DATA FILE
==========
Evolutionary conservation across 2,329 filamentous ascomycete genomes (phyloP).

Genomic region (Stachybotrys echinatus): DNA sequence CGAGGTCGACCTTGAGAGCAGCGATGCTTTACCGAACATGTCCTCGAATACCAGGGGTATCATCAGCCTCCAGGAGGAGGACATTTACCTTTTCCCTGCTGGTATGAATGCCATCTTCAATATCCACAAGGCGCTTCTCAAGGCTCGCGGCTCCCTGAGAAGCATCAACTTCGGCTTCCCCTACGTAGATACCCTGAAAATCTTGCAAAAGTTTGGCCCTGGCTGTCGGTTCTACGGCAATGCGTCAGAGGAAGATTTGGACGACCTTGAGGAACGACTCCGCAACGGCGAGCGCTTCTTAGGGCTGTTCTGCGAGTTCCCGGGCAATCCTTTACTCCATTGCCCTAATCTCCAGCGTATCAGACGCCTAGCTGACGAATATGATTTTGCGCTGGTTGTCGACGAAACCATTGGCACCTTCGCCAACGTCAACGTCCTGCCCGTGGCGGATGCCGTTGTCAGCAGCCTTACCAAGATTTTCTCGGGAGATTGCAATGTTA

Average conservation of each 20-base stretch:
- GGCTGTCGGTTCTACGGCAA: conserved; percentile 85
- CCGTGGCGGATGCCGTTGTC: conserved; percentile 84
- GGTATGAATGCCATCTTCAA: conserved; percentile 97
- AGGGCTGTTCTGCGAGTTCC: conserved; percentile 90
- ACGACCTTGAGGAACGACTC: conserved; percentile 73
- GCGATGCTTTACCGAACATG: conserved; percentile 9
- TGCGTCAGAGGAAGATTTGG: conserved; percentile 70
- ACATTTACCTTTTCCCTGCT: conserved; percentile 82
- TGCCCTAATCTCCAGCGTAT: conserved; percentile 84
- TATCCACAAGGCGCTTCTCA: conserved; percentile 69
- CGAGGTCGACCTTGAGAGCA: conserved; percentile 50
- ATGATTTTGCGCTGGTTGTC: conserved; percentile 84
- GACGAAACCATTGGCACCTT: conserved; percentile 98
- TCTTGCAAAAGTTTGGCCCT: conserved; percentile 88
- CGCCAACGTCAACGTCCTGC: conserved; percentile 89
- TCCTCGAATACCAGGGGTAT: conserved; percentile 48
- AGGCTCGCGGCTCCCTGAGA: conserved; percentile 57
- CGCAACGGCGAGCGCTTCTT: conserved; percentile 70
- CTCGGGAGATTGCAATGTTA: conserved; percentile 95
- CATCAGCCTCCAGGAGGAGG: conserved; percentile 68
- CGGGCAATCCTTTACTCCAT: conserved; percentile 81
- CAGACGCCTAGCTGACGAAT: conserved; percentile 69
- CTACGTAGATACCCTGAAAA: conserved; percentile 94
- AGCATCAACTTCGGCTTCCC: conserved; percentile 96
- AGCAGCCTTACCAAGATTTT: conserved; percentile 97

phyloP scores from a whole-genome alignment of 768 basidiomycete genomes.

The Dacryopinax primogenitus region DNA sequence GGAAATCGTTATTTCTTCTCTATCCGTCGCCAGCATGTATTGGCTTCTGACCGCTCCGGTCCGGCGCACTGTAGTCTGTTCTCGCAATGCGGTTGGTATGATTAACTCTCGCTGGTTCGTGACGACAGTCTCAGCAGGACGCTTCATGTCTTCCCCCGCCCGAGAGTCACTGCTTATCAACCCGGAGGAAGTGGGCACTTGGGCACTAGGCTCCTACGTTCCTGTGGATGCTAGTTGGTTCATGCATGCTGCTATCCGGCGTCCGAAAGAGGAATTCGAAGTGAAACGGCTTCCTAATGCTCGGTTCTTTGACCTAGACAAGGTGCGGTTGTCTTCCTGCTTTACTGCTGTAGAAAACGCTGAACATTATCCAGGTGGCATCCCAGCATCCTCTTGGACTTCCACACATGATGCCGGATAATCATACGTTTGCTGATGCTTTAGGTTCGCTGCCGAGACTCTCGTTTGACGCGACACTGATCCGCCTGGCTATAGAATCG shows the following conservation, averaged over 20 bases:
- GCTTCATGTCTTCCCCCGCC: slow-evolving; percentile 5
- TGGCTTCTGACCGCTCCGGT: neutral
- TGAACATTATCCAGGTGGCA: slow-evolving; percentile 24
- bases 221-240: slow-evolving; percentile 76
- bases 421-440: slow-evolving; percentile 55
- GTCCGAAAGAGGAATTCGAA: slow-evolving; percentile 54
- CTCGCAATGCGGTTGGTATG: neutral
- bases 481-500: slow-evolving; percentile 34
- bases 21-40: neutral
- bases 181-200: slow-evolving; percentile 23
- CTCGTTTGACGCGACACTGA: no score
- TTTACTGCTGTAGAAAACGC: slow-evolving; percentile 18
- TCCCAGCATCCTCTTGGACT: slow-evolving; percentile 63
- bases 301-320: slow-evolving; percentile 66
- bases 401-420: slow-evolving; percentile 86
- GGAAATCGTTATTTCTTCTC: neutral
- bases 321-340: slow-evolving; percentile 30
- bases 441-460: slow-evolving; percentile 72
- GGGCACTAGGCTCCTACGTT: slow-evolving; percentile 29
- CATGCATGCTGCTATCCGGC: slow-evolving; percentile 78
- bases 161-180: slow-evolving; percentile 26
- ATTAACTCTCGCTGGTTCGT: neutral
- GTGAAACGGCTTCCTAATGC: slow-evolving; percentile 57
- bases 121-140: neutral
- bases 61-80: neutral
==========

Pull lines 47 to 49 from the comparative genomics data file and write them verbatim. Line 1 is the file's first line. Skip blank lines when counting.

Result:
- bases 321-340: slow-evolving; percentile 30
- bases 441-460: slow-evolving; percentile 72
- GGGCACTAGGCTCCTACGTT: slow-evolving; percentile 29